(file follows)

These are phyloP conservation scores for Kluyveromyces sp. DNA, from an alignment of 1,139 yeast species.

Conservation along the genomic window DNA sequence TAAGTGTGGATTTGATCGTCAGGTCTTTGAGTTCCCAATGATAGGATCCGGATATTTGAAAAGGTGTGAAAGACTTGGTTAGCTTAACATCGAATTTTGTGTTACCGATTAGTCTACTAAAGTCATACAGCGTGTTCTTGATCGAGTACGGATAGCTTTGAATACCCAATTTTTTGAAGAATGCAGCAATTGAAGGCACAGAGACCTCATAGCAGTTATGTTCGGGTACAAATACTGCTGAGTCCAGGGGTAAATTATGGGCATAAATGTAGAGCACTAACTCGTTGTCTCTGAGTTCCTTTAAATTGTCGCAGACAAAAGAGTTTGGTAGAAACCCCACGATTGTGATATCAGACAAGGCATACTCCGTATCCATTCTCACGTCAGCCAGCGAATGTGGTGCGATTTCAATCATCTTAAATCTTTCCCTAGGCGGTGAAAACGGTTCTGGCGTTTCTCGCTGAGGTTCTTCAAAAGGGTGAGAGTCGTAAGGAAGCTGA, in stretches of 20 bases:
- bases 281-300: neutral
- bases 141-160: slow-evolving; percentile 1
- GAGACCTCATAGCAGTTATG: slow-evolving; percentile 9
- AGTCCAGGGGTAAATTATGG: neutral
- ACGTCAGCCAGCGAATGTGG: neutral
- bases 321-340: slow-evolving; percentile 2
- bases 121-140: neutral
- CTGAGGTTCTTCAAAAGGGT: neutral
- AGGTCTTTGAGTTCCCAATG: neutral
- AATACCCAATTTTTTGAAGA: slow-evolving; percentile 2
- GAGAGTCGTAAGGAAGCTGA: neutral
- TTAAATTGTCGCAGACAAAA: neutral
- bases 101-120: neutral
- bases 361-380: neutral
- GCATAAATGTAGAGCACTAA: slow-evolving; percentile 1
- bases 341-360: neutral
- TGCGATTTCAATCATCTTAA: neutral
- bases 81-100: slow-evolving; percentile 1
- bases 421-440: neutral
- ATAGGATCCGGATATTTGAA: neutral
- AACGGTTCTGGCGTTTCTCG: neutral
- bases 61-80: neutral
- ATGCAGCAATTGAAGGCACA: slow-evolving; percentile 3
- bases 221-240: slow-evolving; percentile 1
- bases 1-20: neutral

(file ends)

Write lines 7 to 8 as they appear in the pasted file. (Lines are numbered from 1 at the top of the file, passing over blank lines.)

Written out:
- ACGTCAGCCAGCGAATGTGG: neutral
- bases 321-340: slow-evolving; percentile 2